But if people don't understand, the answer is not to hide the ingredients, but to educate people.
Reshared post from +Mike Elgan
Is the Public Too Stupid to Understand Food Ingredients?
There has been a lot of debate lately about food and beverage labeling. Should ingredients be listed? Or are people too dumb to understand, so it's better to conceal from the public what they're putting into their own bodies?
I have to admit that I've been pretty shocked lately by public support for the latter idea. Many people will actually argue that certain ingredients should not be on food labels because people don't understand that the ingredients are safe.
One example is genetically modified foods. California's upcoming Proposition 37 would require that GMO foods are labeled as such. Opponents to the proposition argue that people will falsely believe that GMOs are harmful, so they shouldn't be told.
Another debate is raging in the wine industry. There are currently about 200 ingredients you can add to wine without having to list it on the label. Advocates for the status quo argue that some people will falsely believe that ingredients commonly added to wine (clay, acid, lab-cultivated yeasts, enzymes, sugar, gelatin, charcoal, a fish bladder extract called "isinglass" and many others) are harmful or undesirable, and therefore shouldn't know they're there.
Now, I understand why food and beverage companies don't want labeling. They want to add anything they want without losing sales to people concerned about those ingredients. They don't want market advantages conferred on natural food producers who make foods without ingredients that are objectionable to some customers. Customer ignorance is more profitable than customer knowledge.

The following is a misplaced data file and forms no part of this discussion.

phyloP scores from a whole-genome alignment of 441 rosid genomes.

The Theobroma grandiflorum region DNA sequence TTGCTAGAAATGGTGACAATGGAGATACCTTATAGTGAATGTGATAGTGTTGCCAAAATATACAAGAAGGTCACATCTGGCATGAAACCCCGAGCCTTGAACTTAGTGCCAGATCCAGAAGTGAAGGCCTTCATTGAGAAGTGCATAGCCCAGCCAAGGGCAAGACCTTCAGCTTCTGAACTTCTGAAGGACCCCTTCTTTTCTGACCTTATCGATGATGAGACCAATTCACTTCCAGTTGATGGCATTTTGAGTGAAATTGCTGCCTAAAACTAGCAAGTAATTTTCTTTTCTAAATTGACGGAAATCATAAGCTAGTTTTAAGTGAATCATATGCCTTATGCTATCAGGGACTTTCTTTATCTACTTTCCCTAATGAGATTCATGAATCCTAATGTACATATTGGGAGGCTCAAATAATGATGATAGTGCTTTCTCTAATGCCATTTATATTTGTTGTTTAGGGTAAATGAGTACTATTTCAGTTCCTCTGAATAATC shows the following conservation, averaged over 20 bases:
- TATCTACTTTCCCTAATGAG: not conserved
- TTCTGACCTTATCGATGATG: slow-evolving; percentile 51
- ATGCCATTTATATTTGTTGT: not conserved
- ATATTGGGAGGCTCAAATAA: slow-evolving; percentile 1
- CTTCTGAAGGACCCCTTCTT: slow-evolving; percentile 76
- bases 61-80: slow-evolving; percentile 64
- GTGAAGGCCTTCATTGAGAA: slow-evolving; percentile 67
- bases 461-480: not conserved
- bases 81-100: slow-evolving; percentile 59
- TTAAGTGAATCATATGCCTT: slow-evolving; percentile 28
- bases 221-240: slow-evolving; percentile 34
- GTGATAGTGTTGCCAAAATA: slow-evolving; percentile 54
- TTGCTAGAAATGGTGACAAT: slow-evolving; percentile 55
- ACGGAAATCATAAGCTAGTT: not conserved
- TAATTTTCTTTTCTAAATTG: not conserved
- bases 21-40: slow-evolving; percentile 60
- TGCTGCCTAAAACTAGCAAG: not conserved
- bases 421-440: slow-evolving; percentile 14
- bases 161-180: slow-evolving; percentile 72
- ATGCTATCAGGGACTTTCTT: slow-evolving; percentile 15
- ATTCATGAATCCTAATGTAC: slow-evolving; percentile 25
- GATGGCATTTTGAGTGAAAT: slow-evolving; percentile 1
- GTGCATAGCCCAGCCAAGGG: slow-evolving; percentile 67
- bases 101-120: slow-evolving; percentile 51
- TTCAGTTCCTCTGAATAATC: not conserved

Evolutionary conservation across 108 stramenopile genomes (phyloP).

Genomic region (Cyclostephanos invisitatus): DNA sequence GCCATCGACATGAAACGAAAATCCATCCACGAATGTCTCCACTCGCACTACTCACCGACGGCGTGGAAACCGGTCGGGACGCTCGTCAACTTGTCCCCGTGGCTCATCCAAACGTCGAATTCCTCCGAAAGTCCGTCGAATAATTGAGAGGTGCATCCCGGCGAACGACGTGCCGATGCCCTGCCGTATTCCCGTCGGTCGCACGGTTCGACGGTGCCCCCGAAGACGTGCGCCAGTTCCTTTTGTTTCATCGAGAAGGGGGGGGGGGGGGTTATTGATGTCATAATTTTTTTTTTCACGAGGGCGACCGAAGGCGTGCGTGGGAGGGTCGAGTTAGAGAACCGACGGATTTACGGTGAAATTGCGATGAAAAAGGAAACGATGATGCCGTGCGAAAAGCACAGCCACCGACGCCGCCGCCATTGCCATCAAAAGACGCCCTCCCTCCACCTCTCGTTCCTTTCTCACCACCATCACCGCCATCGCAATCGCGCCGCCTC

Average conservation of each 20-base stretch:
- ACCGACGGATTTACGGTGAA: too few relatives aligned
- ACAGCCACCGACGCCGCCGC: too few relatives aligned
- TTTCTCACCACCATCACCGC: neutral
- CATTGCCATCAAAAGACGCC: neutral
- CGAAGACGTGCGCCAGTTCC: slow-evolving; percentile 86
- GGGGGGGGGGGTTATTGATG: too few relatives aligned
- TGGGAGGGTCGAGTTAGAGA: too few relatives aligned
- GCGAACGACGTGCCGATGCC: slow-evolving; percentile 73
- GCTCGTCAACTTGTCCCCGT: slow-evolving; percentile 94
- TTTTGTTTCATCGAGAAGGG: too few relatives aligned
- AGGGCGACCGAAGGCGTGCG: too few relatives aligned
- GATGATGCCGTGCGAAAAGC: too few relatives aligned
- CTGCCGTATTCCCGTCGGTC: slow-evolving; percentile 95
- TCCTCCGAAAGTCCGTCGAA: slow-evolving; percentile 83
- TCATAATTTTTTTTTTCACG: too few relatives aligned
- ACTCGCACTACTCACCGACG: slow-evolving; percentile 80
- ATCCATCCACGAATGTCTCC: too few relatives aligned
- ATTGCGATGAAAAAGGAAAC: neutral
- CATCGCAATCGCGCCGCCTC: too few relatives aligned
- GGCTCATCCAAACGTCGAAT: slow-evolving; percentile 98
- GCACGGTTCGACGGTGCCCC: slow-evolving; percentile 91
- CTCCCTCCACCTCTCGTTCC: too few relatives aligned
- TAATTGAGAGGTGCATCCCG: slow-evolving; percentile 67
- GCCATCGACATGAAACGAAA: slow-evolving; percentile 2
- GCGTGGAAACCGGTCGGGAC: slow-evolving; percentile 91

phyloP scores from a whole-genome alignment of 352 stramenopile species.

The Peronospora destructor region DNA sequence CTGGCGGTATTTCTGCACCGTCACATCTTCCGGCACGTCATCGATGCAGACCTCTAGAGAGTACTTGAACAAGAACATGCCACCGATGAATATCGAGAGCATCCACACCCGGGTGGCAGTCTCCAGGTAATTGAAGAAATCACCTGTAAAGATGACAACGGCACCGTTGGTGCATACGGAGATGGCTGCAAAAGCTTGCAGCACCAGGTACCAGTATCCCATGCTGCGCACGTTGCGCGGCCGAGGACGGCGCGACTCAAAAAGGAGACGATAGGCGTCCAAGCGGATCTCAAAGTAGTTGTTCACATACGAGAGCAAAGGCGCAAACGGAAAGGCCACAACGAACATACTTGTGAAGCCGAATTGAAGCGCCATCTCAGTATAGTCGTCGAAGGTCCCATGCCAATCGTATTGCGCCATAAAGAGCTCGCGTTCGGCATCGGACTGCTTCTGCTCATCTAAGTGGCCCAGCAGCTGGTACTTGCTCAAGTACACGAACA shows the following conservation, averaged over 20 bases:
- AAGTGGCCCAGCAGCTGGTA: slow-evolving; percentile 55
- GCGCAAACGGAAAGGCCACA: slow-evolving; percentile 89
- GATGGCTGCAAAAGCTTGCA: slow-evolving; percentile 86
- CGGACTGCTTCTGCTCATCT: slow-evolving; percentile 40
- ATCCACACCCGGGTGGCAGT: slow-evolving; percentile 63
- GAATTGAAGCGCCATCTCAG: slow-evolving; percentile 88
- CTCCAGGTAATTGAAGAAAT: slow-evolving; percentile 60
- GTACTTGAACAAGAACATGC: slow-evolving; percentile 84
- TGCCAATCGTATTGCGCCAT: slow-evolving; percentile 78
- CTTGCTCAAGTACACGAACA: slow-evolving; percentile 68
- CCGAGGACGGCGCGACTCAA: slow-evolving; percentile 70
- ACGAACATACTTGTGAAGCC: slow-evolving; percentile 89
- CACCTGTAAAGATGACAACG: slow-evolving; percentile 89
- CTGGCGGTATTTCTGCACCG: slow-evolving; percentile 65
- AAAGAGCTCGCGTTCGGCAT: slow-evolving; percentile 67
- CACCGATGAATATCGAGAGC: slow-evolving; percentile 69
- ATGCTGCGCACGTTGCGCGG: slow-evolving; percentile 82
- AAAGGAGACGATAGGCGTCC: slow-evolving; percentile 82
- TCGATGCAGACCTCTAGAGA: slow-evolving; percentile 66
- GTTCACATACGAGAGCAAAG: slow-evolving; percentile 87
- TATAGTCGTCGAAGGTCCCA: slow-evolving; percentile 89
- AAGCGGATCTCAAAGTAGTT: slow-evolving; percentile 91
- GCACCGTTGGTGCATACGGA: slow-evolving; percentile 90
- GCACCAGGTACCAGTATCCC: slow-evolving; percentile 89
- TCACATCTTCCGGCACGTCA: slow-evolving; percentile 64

What I don't understand is the acceptability of that argument among the general public.
In fact, it's outrageous. Why? Because people are trying to win the argument through legislation.
GMOs are controversial. Some people say they're fine. Other's say they might not be. We're all arguing about it. But some people who embrace the "GMOs are fine" opinion want to win the argument by removing knowledge about which foods contain GMOs. They want people who don't want GMOs to eat them without knowing it because they've already decided that their side is right, and the other side is wrong. Argument over.
When food ingredients are controversial, it means by definition that the argument has NOT been settled. Don't let the advocates of ignorance end the argument in their favor by a legally sanctioned suppression of facts. Oppose the advocacy of ignorance argument, especially as it relates to food.
Your right to know what you put into your own body is more important than their right to secretly slip ingredients and chemicals into your body that they've decided you shouldn't worry your pretty little head about.
Californians: Vote YES on Proposition 37. And everybody: Harass your congressmen to stop allowing food and beverage producers to hide what they put into YOUR body.
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